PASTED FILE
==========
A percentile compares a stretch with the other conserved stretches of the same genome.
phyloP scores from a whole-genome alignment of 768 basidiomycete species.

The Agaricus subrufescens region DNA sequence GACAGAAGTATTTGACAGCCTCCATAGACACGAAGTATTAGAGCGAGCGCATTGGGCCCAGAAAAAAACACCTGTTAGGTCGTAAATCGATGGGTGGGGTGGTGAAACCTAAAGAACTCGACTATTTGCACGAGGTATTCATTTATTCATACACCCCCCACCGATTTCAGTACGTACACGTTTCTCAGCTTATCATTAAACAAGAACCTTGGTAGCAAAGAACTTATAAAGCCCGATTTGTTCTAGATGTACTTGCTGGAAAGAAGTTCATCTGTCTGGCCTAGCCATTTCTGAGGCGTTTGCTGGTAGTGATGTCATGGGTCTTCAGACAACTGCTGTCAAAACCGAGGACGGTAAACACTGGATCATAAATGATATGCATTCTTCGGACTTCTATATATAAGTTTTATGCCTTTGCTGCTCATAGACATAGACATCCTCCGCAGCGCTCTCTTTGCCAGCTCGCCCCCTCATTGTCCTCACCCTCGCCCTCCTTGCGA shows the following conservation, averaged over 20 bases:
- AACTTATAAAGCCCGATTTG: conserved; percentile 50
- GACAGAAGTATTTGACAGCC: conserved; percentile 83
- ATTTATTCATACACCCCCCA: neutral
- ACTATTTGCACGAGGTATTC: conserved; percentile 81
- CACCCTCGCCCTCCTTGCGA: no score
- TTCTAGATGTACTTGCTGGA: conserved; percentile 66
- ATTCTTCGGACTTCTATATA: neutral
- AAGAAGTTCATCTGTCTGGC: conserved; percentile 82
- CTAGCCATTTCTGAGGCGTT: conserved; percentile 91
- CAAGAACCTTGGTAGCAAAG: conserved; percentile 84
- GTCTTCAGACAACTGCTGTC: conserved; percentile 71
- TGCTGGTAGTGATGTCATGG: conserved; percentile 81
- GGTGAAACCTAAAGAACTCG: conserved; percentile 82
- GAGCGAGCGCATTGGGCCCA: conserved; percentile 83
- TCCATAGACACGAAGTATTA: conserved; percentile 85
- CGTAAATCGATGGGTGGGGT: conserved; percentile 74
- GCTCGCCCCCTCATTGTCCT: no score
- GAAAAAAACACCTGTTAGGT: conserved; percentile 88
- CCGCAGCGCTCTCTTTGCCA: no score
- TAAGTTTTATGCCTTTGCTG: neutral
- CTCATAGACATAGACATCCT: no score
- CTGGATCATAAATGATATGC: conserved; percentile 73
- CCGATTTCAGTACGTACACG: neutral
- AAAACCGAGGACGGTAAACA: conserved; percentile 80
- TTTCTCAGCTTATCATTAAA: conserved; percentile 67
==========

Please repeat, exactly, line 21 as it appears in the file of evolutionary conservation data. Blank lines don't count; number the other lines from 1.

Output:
- GAAAAAAACACCTGTTAGGT: conserved; percentile 88